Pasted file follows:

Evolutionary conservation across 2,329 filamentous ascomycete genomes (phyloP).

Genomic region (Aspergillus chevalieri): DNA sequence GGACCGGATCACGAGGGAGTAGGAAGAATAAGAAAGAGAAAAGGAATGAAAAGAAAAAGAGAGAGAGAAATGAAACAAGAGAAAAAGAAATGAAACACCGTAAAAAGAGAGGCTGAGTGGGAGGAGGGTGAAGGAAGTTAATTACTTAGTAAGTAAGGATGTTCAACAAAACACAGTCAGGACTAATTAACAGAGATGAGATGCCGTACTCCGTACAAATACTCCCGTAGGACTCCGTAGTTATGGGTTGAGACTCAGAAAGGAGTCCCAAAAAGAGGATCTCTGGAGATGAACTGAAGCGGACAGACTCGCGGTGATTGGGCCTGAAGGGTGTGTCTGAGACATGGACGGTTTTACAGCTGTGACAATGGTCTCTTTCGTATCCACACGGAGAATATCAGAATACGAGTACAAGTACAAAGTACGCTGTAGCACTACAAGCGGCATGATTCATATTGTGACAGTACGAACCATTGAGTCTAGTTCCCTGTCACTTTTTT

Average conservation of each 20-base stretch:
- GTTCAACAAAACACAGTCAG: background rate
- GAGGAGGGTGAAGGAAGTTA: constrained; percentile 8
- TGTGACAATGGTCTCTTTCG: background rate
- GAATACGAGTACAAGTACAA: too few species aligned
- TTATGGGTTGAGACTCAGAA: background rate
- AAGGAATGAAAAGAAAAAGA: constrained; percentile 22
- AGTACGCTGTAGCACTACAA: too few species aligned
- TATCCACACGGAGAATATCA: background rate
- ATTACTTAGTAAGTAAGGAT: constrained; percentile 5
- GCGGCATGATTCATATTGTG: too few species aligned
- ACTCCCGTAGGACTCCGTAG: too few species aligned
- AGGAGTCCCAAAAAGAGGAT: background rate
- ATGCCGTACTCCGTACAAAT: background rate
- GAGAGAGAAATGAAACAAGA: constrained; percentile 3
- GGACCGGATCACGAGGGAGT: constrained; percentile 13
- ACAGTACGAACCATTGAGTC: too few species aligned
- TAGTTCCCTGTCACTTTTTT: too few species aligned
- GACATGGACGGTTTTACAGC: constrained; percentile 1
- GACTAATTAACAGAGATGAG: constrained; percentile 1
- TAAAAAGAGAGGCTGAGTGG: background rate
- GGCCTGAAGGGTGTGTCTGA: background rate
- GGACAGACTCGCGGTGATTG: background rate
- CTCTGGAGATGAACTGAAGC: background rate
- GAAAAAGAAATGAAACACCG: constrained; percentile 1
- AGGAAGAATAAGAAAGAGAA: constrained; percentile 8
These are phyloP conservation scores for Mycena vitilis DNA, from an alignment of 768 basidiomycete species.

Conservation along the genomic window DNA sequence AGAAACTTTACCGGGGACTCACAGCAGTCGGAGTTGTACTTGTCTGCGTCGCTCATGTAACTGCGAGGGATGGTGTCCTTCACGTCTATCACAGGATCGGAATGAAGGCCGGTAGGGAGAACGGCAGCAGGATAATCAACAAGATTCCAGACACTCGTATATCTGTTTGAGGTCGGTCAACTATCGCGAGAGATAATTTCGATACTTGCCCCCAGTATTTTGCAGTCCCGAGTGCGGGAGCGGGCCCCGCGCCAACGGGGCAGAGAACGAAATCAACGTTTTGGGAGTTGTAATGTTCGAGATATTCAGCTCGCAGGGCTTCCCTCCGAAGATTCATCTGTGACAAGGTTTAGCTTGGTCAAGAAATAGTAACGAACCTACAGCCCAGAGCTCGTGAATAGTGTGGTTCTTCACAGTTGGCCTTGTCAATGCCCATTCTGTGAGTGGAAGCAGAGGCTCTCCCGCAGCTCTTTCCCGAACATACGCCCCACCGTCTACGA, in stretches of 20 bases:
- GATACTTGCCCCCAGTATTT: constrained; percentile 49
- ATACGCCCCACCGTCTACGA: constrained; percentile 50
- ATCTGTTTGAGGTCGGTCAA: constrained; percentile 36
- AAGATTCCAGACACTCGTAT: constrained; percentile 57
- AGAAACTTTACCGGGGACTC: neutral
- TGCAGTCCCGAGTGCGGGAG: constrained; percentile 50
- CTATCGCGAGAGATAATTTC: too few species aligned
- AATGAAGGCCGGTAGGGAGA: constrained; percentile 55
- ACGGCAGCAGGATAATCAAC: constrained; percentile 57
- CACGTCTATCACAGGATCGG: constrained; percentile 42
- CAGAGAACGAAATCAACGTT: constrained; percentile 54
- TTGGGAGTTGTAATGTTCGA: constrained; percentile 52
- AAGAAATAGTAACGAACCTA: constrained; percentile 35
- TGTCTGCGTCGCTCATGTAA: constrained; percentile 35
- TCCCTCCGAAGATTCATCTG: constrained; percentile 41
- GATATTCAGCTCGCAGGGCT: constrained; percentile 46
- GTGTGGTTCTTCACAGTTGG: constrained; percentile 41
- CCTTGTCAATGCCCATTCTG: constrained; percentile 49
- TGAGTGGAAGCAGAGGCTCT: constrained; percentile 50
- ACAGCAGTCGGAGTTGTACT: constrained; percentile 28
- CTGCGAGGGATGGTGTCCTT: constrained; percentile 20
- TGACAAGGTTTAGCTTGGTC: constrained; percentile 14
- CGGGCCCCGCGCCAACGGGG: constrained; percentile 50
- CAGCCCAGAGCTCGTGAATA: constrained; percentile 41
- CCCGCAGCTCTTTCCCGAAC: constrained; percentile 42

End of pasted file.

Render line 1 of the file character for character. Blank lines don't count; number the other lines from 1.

Evolutionary conservation across 2,329 filamentous ascomycete genomes (phyloP).